The stuff you need to know about Australia…
Australia is world famous for its natural wonders and wide open spaces, its beaches, deserts, “the bush”, and “the Outback”. Australia is one of the world’s most highly urbanised countries; it is well known for the attractions of its large cities such as Sydney, Melbourne and Perth. Australia is huge but sparsely populated, and you can sometimes travel many hours before finding the next trace of civilisation, especially once you leave the south-eastern coastal fringe.
The culture of Australia is essentially a Western culture influenced by the unique geography of the Australian continent, the diverse input of Aboriginal and Torres Strait Islander peoples, the British colonisation of Australia that began in 1788, and the various waves of multi-ethnic migration that followed.The predominance of the English language, the existence of a democratic system of government drawing upon the British traditions of Westminster Government, Parliamentarianism and constitutional monarchy, American constitutionalist and federalist traditions, Christianity as the dominant religion, and the popularity of sports originating in (or influenced by) the British Isles, are all evidence of a significant Anglo-Celtic heritage. Australian culture has diverged significantly since British settlement in 1788. Aboriginal people are believed to have arrived as early as 60,000 years ago, and evidence of Aboriginal art in Australia dates back at least 30,000 years.
Uluru, also known as Ayers Rock is a large sandstone rock formation in the southern part of the Northern Territory in central Australia. It lies 335 km (208 mi) south west of the nearest large town, Alice Springs, 450 km (280 mi) by road.
Australia has a generally well-maintained system of roads and highways, and cars are a commonly used method of transport. Most of the state capitals are linked to each other by good quality highways. Some parts are dual carriageway but many sections are one lane each way. Major regional areas have sealed (paved) dual-lane roads, but isolated areas may have poorly maintained dirt roads or even tracks. Distances and speeds are specified in kilometres and fuel is sold by the litre. There are no tolls on roads or bridges outside of the urban areas of Sydney, Melbourne and Brisbane.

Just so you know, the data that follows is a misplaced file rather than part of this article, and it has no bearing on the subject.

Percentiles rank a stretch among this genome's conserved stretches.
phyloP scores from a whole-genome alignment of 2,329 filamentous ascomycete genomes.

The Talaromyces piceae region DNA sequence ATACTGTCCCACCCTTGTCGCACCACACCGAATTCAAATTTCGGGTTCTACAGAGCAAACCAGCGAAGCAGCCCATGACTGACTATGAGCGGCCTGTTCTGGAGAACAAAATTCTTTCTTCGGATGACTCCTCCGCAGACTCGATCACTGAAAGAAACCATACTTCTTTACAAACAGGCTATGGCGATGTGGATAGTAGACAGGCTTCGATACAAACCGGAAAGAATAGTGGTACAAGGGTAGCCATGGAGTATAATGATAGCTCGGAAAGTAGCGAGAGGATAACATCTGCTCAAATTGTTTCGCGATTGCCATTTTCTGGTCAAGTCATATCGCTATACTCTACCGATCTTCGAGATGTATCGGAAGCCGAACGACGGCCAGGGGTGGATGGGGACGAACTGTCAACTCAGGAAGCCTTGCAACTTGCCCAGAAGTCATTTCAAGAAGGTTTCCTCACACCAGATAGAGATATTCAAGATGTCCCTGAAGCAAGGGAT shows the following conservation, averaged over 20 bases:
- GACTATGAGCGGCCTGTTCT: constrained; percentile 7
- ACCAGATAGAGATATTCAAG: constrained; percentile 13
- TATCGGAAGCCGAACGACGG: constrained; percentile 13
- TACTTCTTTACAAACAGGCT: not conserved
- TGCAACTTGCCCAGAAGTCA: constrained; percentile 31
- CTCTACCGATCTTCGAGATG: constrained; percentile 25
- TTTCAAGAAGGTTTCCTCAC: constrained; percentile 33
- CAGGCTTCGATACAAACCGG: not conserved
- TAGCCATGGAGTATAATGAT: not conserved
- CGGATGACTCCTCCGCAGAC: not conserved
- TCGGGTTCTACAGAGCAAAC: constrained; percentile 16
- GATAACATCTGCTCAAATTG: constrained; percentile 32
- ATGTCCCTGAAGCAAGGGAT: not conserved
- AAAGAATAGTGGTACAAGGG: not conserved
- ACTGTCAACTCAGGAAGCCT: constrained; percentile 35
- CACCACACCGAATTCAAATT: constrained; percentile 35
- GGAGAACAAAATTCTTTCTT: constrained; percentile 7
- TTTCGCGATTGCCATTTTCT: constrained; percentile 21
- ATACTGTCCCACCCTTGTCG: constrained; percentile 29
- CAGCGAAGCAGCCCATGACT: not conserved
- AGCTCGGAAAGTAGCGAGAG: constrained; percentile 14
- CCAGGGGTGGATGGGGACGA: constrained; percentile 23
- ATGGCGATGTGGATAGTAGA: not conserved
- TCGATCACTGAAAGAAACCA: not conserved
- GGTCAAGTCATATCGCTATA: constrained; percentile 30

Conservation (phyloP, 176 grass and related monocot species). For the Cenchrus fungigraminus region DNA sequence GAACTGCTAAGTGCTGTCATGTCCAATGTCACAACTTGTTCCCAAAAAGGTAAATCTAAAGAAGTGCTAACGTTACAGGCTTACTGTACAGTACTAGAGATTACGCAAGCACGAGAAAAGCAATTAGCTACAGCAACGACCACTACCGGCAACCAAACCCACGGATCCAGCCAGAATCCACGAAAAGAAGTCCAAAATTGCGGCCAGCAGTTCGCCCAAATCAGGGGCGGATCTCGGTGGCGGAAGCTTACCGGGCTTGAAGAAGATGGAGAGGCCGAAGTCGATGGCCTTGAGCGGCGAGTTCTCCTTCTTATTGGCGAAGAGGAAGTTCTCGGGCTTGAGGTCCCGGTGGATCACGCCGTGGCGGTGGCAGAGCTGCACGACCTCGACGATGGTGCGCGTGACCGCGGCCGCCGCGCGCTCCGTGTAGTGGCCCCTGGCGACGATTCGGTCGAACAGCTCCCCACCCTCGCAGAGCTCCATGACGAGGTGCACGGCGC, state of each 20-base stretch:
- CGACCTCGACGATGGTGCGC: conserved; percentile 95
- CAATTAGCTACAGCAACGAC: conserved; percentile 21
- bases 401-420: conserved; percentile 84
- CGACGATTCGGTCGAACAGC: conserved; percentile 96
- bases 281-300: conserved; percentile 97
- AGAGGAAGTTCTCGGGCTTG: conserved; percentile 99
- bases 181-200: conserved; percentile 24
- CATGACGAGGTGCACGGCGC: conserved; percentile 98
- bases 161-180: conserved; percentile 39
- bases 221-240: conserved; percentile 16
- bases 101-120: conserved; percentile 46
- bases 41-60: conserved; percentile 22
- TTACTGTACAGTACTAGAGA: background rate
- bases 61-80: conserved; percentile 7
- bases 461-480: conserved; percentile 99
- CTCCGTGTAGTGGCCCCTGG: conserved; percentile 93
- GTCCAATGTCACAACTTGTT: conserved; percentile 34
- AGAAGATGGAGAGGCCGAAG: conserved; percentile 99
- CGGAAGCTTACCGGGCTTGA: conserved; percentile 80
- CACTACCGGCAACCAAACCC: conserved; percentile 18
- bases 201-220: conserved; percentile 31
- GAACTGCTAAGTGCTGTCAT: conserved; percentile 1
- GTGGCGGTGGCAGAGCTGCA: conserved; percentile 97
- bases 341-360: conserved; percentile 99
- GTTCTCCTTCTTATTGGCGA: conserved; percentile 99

Australia drives on the left. Overseas visitors who are used to driving on the right should take care when they first drive, and again when they are driving on country roads with little traffic.
Outback Fee of an additional AU$10 per day will apply to all hires of the Lucky Rookie and Lucky Roamer traversing through areas defined by Lucky Rentals as the Outback and is irrespective of how many days of the hire are spent in the Outback.
If an Outback Fee is not paid for at pick up of the vehicle, then the hirer is fully liable for the costs of any accident, irrespective of fault, and / or breakdown of the vehicle that occurs in such areas.
We have tried to implement the Outback Fee so you can visit most of the main sites / places in Australia without needing to pay the extra $10 per day. We just don’t want you to drive 10 hours into the middle of the desert, off road, across country in mental heats, and then have a breakdown – it sucks for everyone! It is all good if you only plan to travel on the permitted routes (black roads) or in the permitted areas (white stuff) as you don’t need to worry about the Outback Fee.
Download this map of Australia so see if your holiday falls within an area requiring an Outback Fee.